I fought that fish for danged near an hour and a half before getting to see it as it rose toward the surface. We were both near exhaustion and it became a test of who was the better being….the fish, which could dash to the bottom and snap the line in one fail swoop of adrenaline rush, or me…if I could keep the rod tip high, the tension at its max without my arms finally giving out. We continued to fight. Another fifteen minutes passed before I again saw its broad, massive gold body as it swam slowly past the boat, heading downstream. I gritted my teeth, knowing that if this intellectual creature combined the passing current of the river’s water, his bulk strength and that one good rush downstream, I feared that I could stop him before running out of line and I would have to perform one last ditch effort by quickly pulling the anchor so the boat could float downstream too. That would give me a chance to regain some of my line back onto the spool. Low and behold, he started picking up speed as he headed downstream. Anticipating his next move, I held the rod in one hand…pulling the anchor loose and into the boat with the other, using one hand and pinching the rope between my knees to get another grip to pull it in. All the while my spool was screaming as the drag was letting line out, ever increasing the chance of running out of line. Once I reached the anchor and yanked it over the gunwale and dropped it into the boat, I could once again work the rod with both my weary arms. I began pushing the drag to the limit of the forty pound fishing line I was using, both regaining line to my rod spool and actually moving the boat faster and faster downstream as the giant fish pulled harder and harder.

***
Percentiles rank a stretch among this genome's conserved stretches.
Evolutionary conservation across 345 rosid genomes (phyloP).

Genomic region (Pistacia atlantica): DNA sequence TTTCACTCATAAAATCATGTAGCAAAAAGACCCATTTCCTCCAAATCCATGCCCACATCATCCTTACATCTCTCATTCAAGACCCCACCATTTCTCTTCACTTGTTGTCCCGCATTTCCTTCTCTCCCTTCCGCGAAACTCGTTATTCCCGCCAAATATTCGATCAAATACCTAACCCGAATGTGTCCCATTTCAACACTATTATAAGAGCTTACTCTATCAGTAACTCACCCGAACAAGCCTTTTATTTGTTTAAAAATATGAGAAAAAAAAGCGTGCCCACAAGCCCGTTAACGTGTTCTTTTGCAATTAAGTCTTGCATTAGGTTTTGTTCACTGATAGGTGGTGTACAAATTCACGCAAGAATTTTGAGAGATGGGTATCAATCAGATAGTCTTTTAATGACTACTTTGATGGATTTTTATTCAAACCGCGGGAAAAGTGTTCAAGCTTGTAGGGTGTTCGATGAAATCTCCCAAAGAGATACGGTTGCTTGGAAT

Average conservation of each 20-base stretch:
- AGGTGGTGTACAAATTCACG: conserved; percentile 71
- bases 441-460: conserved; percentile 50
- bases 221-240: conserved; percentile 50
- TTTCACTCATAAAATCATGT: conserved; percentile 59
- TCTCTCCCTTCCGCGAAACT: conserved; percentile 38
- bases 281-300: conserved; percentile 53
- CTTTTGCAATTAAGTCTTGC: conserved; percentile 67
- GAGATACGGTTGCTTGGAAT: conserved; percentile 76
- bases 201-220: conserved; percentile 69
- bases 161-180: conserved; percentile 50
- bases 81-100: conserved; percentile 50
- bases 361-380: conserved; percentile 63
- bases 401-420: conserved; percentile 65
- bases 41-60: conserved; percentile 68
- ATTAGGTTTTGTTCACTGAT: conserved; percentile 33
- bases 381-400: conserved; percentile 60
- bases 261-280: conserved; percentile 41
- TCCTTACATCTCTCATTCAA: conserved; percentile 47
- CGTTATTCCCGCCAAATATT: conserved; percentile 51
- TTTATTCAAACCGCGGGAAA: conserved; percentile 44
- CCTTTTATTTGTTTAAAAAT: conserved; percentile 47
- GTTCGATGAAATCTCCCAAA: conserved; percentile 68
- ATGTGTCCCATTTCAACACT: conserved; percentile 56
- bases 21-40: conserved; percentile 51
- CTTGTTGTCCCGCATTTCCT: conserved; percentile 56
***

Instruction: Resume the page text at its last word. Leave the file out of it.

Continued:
My God…I thought, will this beast from the deep never tire? My arms were ready to drop off and my shoulders were crying for relief from the stress of holding the rod tip high. Finally I caught up with the fish again and we were both floating side by side. I often wondered what people on the riverbank thought as I went whisking downstream with a bent fish rod, bucking and bobbing up and down…and a fellow holding on for life, leaning backwards.